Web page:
"Stories" known as urban legends, are told as if they are true when in fact they are not. Paper Masters custom writes research papers on urban legends and applies them to any type of sociology or culture project you need.
Folklorists first adopted the term "urban legend" in the 1970's to describe the untrue or unverifiable rumors and stories that spread like fire from person to person. Despite the modern term "urban", urban legends are not a recent occurrence. In his book, Urban Legends, N.E. Genge reports that urban legends are a form of folklore that have been around since Socrates and, in modern times, they fill the role that fairy tales, parables, and grapevines have had in the past.
While there are many different types and variations of urban legends, there are some common characteristics between the stories.
- In urban legends, the veracity of the story is not as important as the message of the story.
- Urban legends are similar to Aesop's fables in which a lesson can be learned from the story.
- Beyond a moral, urban legends prey on worries or fears we have as a society, and are used as warnings.
The used syringe in the age of AIDS is an example of that. But whether the story offers a moral or a warning, the details are secondary to the message. "Legends grow based on their emotional impact, on the lessons the audience believes they've taken from the story,".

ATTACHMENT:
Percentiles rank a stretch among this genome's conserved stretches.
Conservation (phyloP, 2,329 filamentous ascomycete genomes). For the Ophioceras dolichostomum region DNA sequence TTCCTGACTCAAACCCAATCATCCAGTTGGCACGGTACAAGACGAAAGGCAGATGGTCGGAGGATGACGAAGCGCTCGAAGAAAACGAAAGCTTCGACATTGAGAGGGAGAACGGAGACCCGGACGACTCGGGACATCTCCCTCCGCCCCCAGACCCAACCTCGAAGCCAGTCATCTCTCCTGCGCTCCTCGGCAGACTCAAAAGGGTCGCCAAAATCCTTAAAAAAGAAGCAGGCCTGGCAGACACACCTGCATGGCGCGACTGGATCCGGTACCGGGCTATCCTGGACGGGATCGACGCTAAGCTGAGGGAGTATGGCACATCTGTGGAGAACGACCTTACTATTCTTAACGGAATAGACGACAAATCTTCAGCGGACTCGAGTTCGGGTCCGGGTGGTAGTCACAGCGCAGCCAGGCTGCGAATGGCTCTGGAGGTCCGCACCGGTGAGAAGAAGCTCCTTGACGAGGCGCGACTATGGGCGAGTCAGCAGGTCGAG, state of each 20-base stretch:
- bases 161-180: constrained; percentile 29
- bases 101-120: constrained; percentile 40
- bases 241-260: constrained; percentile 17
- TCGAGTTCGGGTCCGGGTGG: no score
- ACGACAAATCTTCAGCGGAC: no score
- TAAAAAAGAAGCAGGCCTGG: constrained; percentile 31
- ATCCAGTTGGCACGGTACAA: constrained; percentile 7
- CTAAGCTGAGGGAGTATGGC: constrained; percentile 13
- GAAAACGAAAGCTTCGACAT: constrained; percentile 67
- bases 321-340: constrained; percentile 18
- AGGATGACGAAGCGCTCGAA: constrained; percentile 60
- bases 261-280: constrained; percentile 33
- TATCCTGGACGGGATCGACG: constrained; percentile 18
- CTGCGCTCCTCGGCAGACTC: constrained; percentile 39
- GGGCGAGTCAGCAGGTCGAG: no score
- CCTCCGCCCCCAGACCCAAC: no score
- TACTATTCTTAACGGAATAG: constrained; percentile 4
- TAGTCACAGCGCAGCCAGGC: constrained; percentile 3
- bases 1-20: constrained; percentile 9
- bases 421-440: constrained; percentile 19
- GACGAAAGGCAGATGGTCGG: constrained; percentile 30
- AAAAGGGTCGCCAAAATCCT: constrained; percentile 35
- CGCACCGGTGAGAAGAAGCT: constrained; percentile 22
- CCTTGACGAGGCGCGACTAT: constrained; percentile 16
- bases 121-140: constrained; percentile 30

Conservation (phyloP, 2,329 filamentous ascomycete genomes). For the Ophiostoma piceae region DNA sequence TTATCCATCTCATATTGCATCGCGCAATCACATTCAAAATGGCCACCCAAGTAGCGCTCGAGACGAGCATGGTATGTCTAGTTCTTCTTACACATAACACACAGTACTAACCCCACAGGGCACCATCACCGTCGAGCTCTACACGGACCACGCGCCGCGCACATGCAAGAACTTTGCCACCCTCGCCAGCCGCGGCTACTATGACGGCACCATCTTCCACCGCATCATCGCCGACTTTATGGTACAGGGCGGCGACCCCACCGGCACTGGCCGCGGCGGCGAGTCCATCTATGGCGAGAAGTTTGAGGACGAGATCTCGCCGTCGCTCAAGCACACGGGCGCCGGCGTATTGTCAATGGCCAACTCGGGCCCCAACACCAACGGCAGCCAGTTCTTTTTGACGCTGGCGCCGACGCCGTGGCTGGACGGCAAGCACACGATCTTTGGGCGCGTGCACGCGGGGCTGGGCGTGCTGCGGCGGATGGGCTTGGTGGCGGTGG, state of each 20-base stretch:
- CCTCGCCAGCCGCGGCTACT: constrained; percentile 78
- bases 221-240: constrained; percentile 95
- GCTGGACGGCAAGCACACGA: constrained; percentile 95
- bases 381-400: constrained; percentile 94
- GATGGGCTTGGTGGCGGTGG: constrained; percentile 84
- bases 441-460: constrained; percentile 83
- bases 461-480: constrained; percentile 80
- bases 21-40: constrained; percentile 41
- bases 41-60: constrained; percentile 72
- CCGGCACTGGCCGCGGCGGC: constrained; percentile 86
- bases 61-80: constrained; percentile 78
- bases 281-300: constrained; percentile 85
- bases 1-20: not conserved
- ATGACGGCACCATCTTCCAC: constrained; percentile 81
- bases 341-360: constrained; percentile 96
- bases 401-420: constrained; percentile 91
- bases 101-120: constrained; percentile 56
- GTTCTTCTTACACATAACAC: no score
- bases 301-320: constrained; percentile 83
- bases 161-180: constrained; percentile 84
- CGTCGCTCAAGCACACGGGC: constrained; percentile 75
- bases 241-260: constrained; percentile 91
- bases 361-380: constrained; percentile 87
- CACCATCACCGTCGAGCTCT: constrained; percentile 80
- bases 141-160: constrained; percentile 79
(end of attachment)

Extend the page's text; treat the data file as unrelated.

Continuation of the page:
Another characteristic is in the details, or lack of details, provided in the story. Often stories are told as "a friend of a friend of a friend of mine" which, seems to add credibility. Further, generalized details such as the town or location, or a specific brand are given. At the same time, urban legends fail to provide specific details required to actually trace the story. Despite the bizarre and terrifying nature of many of the legends, there are always gaps in the details. For example, specific names and the actual time that the event occurred are rarely provided. This goes unnoticed except by those who attempt to track down the origins of the story. Urban legends offer enough details that make them plausible but fail to offer proof. Nevertheless, the power of the legend is in its plausibility.
One last characteristic is that many tales draw their punch line from irony. The story about how the Marlboro man died of lung cancer and the Coppertone model got skin cancer are examples of this irony. Another famous ironic legend is that Charles Drew, the African-American who created the blood-bank system died outside a hospital for white people that refused to treat him. These ironic urban legends not only teach important lessons such as don't smoke; they also provide social statements such as black people, even the ones who helped society, have been treated poorly.